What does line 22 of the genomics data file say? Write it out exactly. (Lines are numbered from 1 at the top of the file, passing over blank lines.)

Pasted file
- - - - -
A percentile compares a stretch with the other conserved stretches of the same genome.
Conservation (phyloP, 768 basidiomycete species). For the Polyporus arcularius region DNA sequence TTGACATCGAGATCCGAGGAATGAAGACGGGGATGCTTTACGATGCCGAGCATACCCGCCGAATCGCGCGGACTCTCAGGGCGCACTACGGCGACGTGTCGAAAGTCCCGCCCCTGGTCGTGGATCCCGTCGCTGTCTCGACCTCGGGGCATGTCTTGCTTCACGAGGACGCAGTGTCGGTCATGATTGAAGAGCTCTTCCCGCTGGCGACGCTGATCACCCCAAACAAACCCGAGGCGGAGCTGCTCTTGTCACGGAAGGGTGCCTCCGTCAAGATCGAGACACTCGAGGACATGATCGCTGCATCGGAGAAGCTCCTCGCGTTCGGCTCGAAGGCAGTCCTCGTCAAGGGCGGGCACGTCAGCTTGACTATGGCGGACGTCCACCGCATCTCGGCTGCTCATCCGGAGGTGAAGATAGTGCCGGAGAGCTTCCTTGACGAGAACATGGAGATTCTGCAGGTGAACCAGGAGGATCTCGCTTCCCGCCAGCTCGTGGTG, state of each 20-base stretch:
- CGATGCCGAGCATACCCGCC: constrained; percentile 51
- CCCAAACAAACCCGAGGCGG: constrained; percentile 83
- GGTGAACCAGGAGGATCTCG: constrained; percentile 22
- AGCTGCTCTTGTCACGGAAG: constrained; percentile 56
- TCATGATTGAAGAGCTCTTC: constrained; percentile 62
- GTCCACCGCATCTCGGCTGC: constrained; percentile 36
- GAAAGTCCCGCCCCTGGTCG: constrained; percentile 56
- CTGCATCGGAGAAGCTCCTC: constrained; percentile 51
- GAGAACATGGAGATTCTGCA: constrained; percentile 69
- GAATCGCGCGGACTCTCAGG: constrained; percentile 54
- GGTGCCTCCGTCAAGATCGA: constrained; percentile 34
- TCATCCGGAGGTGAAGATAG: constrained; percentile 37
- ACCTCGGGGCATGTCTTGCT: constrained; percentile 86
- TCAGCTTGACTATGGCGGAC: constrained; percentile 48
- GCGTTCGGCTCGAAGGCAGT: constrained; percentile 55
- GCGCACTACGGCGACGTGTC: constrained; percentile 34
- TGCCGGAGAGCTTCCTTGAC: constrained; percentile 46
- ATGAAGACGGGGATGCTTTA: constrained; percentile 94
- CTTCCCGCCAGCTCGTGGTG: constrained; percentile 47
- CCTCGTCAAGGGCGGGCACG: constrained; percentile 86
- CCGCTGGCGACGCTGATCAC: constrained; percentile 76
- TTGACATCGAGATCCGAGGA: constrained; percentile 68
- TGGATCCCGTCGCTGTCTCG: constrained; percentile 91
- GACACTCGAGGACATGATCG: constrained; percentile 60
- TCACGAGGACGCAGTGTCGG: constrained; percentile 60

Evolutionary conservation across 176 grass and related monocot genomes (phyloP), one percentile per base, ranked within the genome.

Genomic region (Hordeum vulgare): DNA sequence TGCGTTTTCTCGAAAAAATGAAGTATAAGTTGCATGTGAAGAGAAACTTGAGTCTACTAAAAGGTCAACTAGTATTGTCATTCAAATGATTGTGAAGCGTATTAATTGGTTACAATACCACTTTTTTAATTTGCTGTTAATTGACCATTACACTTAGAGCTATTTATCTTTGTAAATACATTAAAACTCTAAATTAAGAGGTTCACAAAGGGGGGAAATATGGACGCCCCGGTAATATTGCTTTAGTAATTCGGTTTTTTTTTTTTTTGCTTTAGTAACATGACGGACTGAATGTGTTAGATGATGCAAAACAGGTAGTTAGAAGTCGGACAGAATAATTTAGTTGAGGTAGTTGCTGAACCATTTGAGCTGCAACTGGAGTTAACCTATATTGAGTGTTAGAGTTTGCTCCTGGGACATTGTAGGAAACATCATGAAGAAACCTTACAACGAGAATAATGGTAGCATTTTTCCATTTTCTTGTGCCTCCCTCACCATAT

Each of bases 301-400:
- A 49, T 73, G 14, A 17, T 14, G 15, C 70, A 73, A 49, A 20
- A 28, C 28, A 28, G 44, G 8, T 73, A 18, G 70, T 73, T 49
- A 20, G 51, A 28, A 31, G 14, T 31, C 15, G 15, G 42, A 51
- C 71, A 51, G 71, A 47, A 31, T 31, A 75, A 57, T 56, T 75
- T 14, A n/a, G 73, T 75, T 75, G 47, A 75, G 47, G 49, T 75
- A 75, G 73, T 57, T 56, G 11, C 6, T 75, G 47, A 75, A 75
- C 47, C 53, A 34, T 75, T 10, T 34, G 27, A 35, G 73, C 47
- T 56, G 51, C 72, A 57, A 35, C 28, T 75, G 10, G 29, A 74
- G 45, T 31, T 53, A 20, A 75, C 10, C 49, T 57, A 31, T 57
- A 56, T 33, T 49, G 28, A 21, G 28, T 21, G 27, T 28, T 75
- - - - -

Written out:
- CCTCGTCAAGGGCGGGCACG: constrained; percentile 86